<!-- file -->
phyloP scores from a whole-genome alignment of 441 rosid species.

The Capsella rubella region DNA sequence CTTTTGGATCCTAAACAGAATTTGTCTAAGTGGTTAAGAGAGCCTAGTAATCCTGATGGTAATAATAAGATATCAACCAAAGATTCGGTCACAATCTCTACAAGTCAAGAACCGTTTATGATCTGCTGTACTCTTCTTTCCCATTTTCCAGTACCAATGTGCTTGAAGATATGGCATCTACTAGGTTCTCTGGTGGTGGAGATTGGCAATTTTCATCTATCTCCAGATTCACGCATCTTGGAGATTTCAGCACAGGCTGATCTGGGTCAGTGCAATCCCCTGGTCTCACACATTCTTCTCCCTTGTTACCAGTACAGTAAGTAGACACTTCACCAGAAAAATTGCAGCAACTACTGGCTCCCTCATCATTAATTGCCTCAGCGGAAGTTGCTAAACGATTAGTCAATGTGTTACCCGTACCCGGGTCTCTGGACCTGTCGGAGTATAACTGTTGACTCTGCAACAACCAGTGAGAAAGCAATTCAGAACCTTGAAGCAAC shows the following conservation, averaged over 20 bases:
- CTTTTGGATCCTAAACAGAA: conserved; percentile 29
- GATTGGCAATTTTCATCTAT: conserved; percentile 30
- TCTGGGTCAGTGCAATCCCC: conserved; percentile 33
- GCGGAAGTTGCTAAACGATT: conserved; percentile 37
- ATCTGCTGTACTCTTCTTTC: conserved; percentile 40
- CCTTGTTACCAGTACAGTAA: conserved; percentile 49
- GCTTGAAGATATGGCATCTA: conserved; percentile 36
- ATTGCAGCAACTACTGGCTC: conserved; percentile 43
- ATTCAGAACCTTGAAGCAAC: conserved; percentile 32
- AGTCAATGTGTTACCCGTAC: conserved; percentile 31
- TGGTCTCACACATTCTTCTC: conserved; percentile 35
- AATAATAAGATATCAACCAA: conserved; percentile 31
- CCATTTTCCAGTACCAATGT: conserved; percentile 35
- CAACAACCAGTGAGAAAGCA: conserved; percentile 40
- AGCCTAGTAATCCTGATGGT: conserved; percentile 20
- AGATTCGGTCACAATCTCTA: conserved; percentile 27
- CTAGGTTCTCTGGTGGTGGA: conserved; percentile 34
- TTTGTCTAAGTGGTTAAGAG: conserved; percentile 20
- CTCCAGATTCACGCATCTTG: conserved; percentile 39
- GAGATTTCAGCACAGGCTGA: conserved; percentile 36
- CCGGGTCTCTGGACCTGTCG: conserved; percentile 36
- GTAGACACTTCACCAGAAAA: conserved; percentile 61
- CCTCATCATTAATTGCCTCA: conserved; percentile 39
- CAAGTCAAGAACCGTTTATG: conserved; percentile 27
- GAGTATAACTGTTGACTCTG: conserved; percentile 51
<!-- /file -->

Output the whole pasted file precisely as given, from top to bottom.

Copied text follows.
phyloP scores from a whole-genome alignment of 441 rosid species.

The Capsella rubella region DNA sequence CTTTTGGATCCTAAACAGAATTTGTCTAAGTGGTTAAGAGAGCCTAGTAATCCTGATGGTAATAATAAGATATCAACCAAAGATTCGGTCACAATCTCTACAAGTCAAGAACCGTTTATGATCTGCTGTACTCTTCTTTCCCATTTTCCAGTACCAATGTGCTTGAAGATATGGCATCTACTAGGTTCTCTGGTGGTGGAGATTGGCAATTTTCATCTATCTCCAGATTCACGCATCTTGGAGATTTCAGCACAGGCTGATCTGGGTCAGTGCAATCCCCTGGTCTCACACATTCTTCTCCCTTGTTACCAGTACAGTAAGTAGACACTTCACCAGAAAAATTGCAGCAACTACTGGCTCCCTCATCATTAATTGCCTCAGCGGAAGTTGCTAAACGATTAGTCAATGTGTTACCCGTACCCGGGTCTCTGGACCTGTCGGAGTATAACTGTTGACTCTGCAACAACCAGTGAGAAAGCAATTCAGAACCTTGAAGCAAC shows the following conservation, averaged over 20 bases:
- CTTTTGGATCCTAAACAGAA: conserved; percentile 29
- GATTGGCAATTTTCATCTAT: conserved; percentile 30
- TCTGGGTCAGTGCAATCCCC: conserved; percentile 33
- GCGGAAGTTGCTAAACGATT: conserved; percentile 37
- ATCTGCTGTACTCTTCTTTC: conserved; percentile 40
- CCTTGTTACCAGTACAGTAA: conserved; percentile 49
- GCTTGAAGATATGGCATCTA: conserved; percentile 36
- ATTGCAGCAACTACTGGCTC: conserved; percentile 43
- ATTCAGAACCTTGAAGCAAC: conserved; percentile 32
- AGTCAATGTGTTACCCGTAC: conserved; percentile 31
- TGGTCTCACACATTCTTCTC: conserved; percentile 35
- AATAATAAGATATCAACCAA: conserved; percentile 31
- CCATTTTCCAGTACCAATGT: conserved; percentile 35
- CAACAACCAGTGAGAAAGCA: conserved; percentile 40
- AGCCTAGTAATCCTGATGGT: conserved; percentile 20
- AGATTCGGTCACAATCTCTA: conserved; percentile 27
- CTAGGTTCTCTGGTGGTGGA: conserved; percentile 34
- TTTGTCTAAGTGGTTAAGAG: conserved; percentile 20
- CTCCAGATTCACGCATCTTG: conserved; percentile 39
- GAGATTTCAGCACAGGCTGA: conserved; percentile 36
- CCGGGTCTCTGGACCTGTCG: conserved; percentile 36
- GTAGACACTTCACCAGAAAA: conserved; percentile 61
- CCTCATCATTAATTGCCTCA: conserved; percentile 39
- CAAGTCAAGAACCGTTTATG: conserved; percentile 27
- GAGTATAACTGTTGACTCTG: conserved; percentile 51